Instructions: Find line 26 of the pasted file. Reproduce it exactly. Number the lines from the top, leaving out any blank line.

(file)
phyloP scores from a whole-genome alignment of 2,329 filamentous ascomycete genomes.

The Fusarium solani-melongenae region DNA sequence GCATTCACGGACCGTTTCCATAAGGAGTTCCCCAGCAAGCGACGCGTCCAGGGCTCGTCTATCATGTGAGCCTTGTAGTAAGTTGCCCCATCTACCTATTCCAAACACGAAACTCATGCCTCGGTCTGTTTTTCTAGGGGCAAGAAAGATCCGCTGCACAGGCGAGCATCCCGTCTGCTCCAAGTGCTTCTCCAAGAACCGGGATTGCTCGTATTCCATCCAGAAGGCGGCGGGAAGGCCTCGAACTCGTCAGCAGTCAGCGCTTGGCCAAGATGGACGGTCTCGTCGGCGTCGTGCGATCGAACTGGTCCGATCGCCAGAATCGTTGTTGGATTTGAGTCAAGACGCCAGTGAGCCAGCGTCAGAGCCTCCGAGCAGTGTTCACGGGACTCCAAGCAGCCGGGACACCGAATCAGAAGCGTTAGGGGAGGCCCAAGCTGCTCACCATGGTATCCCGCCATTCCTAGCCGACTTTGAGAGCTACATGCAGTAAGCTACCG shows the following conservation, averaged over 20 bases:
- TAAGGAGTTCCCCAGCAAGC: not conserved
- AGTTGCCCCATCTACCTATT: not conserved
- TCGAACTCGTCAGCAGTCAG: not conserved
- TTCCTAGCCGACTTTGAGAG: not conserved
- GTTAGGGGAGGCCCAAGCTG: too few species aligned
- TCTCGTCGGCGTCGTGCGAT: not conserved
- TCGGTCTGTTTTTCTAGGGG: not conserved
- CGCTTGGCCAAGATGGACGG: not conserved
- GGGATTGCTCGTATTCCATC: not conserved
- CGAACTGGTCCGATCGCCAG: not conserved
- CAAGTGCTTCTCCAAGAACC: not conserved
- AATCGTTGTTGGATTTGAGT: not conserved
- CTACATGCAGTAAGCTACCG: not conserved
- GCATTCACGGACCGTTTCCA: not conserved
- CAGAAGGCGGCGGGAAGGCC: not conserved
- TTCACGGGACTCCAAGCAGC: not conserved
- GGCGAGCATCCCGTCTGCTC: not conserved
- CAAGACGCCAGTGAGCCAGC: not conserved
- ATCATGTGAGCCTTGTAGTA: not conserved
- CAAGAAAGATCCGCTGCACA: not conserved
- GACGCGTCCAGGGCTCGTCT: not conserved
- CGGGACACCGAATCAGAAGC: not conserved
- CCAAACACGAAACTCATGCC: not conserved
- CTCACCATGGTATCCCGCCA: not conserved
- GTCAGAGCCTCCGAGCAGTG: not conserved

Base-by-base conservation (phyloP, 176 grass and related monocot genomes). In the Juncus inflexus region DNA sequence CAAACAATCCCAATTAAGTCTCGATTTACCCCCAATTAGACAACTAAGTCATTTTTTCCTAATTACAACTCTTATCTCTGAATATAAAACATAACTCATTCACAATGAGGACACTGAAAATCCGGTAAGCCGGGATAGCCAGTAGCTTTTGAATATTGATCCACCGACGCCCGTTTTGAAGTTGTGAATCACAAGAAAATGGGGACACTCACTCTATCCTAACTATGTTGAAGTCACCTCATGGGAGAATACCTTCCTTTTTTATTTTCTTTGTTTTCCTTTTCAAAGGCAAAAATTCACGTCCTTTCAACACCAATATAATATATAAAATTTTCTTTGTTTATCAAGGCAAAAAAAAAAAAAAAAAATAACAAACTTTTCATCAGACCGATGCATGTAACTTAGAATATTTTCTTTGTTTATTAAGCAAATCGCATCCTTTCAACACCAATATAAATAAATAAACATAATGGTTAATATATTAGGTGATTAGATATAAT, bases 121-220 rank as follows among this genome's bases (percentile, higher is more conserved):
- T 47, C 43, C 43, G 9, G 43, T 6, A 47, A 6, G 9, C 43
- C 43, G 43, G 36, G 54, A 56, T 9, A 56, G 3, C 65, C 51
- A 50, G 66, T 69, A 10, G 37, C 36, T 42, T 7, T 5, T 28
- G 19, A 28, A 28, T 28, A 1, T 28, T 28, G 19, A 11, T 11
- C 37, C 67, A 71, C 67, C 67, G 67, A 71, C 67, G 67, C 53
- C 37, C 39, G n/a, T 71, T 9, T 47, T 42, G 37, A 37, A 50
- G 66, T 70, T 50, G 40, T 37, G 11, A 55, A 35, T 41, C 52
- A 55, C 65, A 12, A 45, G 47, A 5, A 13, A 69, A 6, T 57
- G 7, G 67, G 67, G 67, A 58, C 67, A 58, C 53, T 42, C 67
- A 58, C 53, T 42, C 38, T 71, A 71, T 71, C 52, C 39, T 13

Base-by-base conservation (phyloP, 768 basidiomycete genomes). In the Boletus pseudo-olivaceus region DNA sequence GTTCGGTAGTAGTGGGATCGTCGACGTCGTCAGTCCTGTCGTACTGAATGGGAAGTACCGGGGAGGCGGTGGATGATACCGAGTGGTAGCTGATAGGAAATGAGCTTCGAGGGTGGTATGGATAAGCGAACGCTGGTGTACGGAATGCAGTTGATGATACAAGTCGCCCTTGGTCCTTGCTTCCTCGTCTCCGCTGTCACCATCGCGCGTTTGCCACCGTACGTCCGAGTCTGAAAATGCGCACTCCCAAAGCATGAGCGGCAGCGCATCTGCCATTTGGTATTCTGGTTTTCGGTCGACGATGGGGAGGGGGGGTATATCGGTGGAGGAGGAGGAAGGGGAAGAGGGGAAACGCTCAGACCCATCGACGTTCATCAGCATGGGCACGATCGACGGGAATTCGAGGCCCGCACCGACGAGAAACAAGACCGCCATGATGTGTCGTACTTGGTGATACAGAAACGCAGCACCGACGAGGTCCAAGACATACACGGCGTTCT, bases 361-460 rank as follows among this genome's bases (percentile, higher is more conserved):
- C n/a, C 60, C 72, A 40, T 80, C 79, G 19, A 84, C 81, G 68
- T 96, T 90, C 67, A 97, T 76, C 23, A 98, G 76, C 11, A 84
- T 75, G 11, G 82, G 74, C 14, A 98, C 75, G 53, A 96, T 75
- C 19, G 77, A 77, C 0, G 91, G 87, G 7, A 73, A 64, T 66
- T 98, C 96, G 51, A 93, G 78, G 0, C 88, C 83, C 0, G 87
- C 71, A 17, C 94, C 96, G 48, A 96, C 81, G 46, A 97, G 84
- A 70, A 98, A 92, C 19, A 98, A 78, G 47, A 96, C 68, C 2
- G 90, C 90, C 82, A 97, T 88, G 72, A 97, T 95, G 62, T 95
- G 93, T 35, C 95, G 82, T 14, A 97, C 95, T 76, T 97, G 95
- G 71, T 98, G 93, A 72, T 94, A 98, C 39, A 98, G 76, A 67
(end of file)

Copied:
- CTCACCATGGTATCCCGCCA: not conserved